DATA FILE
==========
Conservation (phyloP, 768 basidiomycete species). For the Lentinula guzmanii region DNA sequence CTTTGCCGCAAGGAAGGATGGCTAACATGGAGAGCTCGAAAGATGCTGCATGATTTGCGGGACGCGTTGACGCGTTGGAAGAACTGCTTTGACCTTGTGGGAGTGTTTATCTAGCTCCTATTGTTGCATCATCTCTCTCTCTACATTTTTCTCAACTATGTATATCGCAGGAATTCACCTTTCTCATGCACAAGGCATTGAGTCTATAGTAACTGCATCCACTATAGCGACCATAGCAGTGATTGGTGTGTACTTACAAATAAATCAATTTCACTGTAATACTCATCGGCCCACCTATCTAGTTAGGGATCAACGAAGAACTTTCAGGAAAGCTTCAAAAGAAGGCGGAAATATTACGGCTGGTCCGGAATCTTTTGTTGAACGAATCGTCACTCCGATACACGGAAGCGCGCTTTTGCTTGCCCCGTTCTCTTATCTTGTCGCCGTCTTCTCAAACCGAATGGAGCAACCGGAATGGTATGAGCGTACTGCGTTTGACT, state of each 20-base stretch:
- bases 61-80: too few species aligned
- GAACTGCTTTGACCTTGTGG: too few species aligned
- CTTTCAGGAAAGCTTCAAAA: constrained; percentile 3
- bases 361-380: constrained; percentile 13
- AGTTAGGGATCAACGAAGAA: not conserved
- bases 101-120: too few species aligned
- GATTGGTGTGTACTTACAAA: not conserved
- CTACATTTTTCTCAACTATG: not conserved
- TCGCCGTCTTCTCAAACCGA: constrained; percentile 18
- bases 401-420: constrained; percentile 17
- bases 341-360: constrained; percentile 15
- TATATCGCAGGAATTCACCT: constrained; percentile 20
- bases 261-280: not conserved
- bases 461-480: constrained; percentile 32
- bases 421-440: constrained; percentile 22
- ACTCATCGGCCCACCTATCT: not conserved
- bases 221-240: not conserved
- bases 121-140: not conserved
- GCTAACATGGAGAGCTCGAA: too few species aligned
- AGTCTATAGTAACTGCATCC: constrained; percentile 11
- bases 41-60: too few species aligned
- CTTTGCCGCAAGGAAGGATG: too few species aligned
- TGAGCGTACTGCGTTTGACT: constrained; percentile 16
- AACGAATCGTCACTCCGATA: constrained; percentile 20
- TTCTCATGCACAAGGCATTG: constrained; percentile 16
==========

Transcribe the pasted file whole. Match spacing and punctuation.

Conservation (phyloP, 768 basidiomycete species). For the Lentinula guzmanii region DNA sequence CTTTGCCGCAAGGAAGGATGGCTAACATGGAGAGCTCGAAAGATGCTGCATGATTTGCGGGACGCGTTGACGCGTTGGAAGAACTGCTTTGACCTTGTGGGAGTGTTTATCTAGCTCCTATTGTTGCATCATCTCTCTCTCTACATTTTTCTCAACTATGTATATCGCAGGAATTCACCTTTCTCATGCACAAGGCATTGAGTCTATAGTAACTGCATCCACTATAGCGACCATAGCAGTGATTGGTGTGTACTTACAAATAAATCAATTTCACTGTAATACTCATCGGCCCACCTATCTAGTTAGGGATCAACGAAGAACTTTCAGGAAAGCTTCAAAAGAAGGCGGAAATATTACGGCTGGTCCGGAATCTTTTGTTGAACGAATCGTCACTCCGATACACGGAAGCGCGCTTTTGCTTGCCCCGTTCTCTTATCTTGTCGCCGTCTTCTCAAACCGAATGGAGCAACCGGAATGGTATGAGCGTACTGCGTTTGACT, state of each 20-base stretch:
- bases 61-80: too few species aligned
- GAACTGCTTTGACCTTGTGG: too few species aligned
- CTTTCAGGAAAGCTTCAAAA: constrained; percentile 3
- bases 361-380: constrained; percentile 13
- AGTTAGGGATCAACGAAGAA: not conserved
- bases 101-120: too few species aligned
- GATTGGTGTGTACTTACAAA: not conserved
- CTACATTTTTCTCAACTATG: not conserved
- TCGCCGTCTTCTCAAACCGA: constrained; percentile 18
- bases 401-420: constrained; percentile 17
- bases 341-360: constrained; percentile 15
- TATATCGCAGGAATTCACCT: constrained; percentile 20
- bases 261-280: not conserved
- bases 461-480: constrained; percentile 32
- bases 421-440: constrained; percentile 22
- ACTCATCGGCCCACCTATCT: not conserved
- bases 221-240: not conserved
- bases 121-140: not conserved
- GCTAACATGGAGAGCTCGAA: too few species aligned
- AGTCTATAGTAACTGCATCC: constrained; percentile 11
- bases 41-60: too few species aligned
- CTTTGCCGCAAGGAAGGATG: too few species aligned
- TGAGCGTACTGCGTTTGACT: constrained; percentile 16
- AACGAATCGTCACTCCGATA: constrained; percentile 20
- TTCTCATGCACAAGGCATTG: constrained; percentile 16